Deep Blue

18601430by Jennifer Donnelly
YA Fantasy
3 of 5 stars

I feel I need to start by saying I am so conflicted about this book! There is nothing inherently “wrong” with it…but it didn’t grab me until almost 75% in, and there were a few reasons for that. But I feel conflicted about my reasons! It’s not often a book leaves me just scratching my head, unsure what to say (especially since we aren’t talking about philosophical or physics theories here)!

For the most part, the issue I had was the pacing. The first quarter of this book is an info-dump about the world, the characters, side characters that play no role in the story, mythology, and magic. So many names—so many factoids—my head was spinning. From there, we move on to a plot that stutters and stops between crazy action sequences, leaving little room for character development or time to process events. There’s a lot of telling vs. showing. The dialogue is dramatic. Finally, the 10-page glossary in the back is to help you understand more sea-puns and made-up vocabulary than I could handle, but that is entirely a matter of taste! I will say that this more than anything made it seem like a middle-grade story instead of YA, with the exception of a few violent scenes.

Why did I finish this book then? Because there are many things I actually liked!

The mythology is addictive. There are six (SIX!) female heroines teaming up and becoming friends and working together. The central relationship of this book is not a romantic one—despite dealing with a betrothal, and several princesses— it’s the best friendship between Serafina and Neela. By the way, each of the six mermaids hails from a different country—female teens handling alliances, politics, different cultures, and finding common ground as they represent entire nations! The wise figures in this story providing prophecy and wisdom are all older mermaids. There’s also a light exploration of how humans are affecting the sea’s population and ecology and I’m betting this will continue to play a role in the series. Yes, the themes throughout the book are presented in a slightly cheesy, very Disney manner (which makes sense since Disney is the publisher), but these are good themes all the same.

The last quarter of this story is the best by far. I’m disappointed that most of the book felt like set-up for the remaining story, but I would not be surprised if the rest of the saga is much better. Be warned, major cliffhanger ending!

If you’d like to see more reviews or buy a copy for yourself, Deep Blue is available on Goodreads and on Barnes & Noble’s website here. Please consider supporting your local bookstore!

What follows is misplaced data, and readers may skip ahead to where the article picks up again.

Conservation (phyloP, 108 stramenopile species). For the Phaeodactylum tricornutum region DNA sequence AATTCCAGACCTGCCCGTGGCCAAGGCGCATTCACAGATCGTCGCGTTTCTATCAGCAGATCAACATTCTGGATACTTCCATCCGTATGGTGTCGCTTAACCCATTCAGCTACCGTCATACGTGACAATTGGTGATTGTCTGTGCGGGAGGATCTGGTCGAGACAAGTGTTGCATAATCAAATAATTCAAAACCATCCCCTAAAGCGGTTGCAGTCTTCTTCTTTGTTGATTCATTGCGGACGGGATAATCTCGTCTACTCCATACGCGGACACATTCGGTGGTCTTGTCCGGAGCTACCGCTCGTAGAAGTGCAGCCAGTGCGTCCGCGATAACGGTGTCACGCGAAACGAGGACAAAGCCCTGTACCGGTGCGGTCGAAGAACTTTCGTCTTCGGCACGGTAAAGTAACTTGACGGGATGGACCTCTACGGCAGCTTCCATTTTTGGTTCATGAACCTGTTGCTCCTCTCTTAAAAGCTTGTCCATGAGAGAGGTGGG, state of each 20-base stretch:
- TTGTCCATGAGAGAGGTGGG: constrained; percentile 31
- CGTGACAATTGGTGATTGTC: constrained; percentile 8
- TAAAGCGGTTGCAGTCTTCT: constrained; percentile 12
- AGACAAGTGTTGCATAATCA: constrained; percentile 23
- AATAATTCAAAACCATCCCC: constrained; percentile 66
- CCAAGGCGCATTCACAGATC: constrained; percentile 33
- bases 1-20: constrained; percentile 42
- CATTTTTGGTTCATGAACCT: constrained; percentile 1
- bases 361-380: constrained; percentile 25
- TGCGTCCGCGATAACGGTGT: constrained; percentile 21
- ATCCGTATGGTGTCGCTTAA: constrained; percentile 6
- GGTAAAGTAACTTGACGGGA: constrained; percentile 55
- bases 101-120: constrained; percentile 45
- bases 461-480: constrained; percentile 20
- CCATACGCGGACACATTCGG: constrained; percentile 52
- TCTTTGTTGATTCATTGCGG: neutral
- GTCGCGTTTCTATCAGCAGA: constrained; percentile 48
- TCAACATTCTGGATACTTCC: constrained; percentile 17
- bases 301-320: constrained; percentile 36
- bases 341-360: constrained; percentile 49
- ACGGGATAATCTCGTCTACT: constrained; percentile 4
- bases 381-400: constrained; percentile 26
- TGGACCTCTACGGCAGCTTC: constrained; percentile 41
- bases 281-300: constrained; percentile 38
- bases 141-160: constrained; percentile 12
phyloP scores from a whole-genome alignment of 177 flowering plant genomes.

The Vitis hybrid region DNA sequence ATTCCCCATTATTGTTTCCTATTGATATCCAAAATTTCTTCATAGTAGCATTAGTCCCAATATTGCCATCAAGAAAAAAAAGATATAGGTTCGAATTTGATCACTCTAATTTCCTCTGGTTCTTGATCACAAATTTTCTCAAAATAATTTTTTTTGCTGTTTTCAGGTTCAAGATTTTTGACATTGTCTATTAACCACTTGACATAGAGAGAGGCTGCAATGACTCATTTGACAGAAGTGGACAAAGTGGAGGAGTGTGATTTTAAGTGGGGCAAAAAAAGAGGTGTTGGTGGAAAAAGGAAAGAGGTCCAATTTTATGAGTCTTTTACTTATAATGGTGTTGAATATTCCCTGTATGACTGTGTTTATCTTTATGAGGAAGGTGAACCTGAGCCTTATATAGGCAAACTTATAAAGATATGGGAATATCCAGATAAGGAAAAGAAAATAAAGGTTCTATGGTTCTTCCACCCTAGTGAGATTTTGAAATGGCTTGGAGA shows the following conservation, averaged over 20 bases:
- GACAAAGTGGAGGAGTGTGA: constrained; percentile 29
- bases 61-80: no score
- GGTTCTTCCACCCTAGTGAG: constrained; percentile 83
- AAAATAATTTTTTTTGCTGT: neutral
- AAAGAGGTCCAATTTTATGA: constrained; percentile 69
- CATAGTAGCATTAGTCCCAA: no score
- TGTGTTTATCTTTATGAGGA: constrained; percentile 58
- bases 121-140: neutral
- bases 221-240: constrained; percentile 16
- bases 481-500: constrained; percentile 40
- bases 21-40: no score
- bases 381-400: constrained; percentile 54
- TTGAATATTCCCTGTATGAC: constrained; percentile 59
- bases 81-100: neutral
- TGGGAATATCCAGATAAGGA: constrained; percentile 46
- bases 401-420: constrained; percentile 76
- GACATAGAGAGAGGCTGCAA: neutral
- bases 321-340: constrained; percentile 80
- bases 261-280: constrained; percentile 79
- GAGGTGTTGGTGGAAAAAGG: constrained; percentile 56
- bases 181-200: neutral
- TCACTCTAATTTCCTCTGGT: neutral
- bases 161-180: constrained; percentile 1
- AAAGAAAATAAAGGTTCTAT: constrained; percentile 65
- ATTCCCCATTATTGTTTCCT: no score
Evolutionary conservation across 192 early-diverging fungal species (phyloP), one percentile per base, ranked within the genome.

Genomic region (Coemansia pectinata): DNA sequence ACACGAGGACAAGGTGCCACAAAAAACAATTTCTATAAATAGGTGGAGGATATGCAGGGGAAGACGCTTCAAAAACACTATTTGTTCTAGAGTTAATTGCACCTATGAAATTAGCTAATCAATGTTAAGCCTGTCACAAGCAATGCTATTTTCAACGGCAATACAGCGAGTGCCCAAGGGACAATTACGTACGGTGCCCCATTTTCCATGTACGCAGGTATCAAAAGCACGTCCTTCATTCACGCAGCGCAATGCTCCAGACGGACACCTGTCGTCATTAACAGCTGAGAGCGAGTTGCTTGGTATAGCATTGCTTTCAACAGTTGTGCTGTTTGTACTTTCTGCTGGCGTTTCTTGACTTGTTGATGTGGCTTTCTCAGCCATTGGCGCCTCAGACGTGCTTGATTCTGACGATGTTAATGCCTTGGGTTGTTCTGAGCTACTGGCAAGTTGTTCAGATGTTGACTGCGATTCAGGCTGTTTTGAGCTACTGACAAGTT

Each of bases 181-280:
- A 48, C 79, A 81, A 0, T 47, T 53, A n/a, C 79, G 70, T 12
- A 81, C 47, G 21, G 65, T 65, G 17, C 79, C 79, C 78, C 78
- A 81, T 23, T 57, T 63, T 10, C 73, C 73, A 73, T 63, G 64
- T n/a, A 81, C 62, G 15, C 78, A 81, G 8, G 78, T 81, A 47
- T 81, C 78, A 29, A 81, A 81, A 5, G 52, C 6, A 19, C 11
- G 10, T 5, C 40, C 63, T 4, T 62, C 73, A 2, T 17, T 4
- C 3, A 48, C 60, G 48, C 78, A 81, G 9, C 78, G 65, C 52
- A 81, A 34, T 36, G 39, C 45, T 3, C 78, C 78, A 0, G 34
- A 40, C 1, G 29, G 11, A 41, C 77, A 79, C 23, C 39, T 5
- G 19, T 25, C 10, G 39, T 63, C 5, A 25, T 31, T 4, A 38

Similar reads:

  • Emerge by Tobie Easton – A California mermaid stuck on land due to a curse affecting all the mer is just trying to blend in—until another girl sets her eyes on Lia’s crush, Clay. This girl is dangerous, and Lia must save Clay, despite her parents’ disapproval and the dangers of getting involved. I haven’t read this yet but Tobie is an amazing person and I’m sure this will be great!
  • Mermaid: A Twist on the Classic Tale by Carolyn Turgeon – A retelling of the fairy tale with both a mermaid and a princess in love with the prince. Lenia is a mermaid who saves a prince’s life. Margrethe is a princess who see a mermaid pull a man to shore, and realizes he is the son of her father’s greatest rival. Margrethe nurses him back to health, hoping for an alliance and true love. Lenia makes a deal with a witch to sacrifice everything for the chance to meet and win over the prince she loves. An interesting take on the traditional fairy tale.
  • Sirena by Donna Jo Napoli – Sirena is a siren whose voice lures sailors to their deaths during the Trojan war. But after one shipwreck, she defies Hera and nurses the only survivor back to health. They fall in love, but does he truly love Sirena, or just her voice? And defying the gods brings its own price. I read this a long time ago and I’d probably appreciate it more now!
  • Tides by Betsy Cornwell – Not mermaids, but selkies, seals that can take on the form of humans but must hide their sealskin in order to change back. Whoever holds their skin controls them. Siblings Noah and Lo spend the summer at their grandmother’s lighthouse, and begin to suspect that a girl Noah rescues from the sea might be a selkie. An atmospheric mystery with excellent writing! See my review here.
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1 Comment (+add yours?)

  1. Trackback: Tides | To Live a Thousand Lives

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